The Army Ordnance Corps, has perpetually been under organisational and functional restructuring in the last fifty years of its 245-years old history. Each one has primarily been an attempt to address ‘logistic inabilities’ with the field army. Despite many valiant attempts to arrest it, inabilities continue and continue to worsen.

Is it another case of perpetual search under the nearest streetlight?

Domain Experts

Battle field experts shape opinions, influence decision makers and decide everything for Army. They are respectfully referred to as General Staff. It is their mandate to decide and direct. All of them, proud operations people, are seldom exposed to mundane supply chain dynamics. They regulate funding, decide upstream reservoir functions and controls downstream consumption. Ordnance warehouses exist and function as per their diktats.

Restructuring the Panacea

According to these experts, field level inability was a consequence of unwieldy ordnance organisational structures and inherent slack controls. Organisational restructuring, naturally could improve availability. Some ordnance organisations were wound up, few modified and others combined to form new ones. Since logistics loads were not reduced, many ordnance organisations became over stretched and overloaded. Despite many attempts at restructuring, inabilities continue unabated. Obviously, all that would have been searches under wrong streetlights. Undaunted, experimenting with restructuring continues.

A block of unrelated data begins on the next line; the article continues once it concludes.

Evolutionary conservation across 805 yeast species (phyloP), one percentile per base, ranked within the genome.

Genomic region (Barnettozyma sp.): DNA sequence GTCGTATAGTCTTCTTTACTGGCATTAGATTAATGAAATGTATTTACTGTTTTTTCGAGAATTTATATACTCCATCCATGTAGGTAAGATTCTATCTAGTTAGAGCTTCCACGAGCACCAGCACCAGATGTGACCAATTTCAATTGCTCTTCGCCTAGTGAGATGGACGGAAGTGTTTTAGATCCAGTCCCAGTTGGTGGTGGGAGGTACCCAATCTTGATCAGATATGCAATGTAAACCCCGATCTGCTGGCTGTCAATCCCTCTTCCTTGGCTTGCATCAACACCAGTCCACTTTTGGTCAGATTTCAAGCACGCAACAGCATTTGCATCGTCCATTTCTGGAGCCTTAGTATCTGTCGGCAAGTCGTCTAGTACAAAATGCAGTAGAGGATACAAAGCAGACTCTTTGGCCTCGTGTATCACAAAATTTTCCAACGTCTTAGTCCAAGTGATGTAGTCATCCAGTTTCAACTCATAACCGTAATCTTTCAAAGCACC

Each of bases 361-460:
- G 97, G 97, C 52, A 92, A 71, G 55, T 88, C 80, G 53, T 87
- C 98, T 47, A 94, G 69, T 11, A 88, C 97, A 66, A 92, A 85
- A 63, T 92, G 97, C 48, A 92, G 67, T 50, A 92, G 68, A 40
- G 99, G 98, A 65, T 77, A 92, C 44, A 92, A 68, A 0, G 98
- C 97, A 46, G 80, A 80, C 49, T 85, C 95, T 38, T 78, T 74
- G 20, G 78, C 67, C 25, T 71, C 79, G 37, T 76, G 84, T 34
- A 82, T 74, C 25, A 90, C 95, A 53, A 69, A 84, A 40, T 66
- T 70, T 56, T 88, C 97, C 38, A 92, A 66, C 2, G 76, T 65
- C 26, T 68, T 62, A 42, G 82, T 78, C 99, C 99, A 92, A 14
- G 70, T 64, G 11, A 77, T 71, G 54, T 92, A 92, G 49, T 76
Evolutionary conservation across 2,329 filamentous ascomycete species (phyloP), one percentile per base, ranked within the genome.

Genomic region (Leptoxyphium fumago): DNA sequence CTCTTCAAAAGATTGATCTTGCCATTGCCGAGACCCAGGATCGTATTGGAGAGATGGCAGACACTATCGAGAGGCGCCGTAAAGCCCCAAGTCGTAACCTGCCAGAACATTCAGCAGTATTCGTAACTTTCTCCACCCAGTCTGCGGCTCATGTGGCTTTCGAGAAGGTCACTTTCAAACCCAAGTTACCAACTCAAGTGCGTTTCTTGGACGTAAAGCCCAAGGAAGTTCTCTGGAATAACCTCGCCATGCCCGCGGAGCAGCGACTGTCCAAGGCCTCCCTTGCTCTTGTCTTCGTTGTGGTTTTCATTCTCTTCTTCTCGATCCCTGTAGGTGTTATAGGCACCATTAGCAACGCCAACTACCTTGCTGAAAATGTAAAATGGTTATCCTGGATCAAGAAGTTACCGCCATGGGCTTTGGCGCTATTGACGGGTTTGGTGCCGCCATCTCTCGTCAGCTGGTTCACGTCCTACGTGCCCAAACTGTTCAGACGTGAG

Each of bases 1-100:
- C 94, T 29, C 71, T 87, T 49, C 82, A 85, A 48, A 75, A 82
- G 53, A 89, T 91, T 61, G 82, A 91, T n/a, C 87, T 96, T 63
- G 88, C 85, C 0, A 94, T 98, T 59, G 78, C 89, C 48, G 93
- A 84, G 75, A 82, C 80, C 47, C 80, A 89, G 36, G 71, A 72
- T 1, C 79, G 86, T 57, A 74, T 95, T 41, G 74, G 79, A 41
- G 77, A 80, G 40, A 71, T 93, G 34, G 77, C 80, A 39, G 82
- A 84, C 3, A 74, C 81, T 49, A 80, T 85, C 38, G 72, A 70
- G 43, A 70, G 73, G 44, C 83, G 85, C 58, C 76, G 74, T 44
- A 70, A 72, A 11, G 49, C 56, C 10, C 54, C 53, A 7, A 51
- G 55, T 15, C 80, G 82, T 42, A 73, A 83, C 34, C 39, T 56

Authority Accountability and Responsibility

The General staff supervises ordnance activities at the apex level. They promulgate policies and oversees all ordinance activities. Over time this organisation grew in size and stature. While authority to approve high-value procurement continues to be vested with this supervisory general staff  organisation, accountability and responsibility especially for inadequacies rest with ordnance.

Sometime it occured to someone in ‘the friendly neighbourhood’  that galloping inability could be arrested by inducting clients in the procurement decision making vertical. Members from combat arms, with minimal exposure to logistics, were accordingly inducted and integrated at functional, directional and apex levels for ‘better’ decision making. Despite their overbearing omnipresence and overreach, inability refuses to dismount.

Visibility and Transparency Issues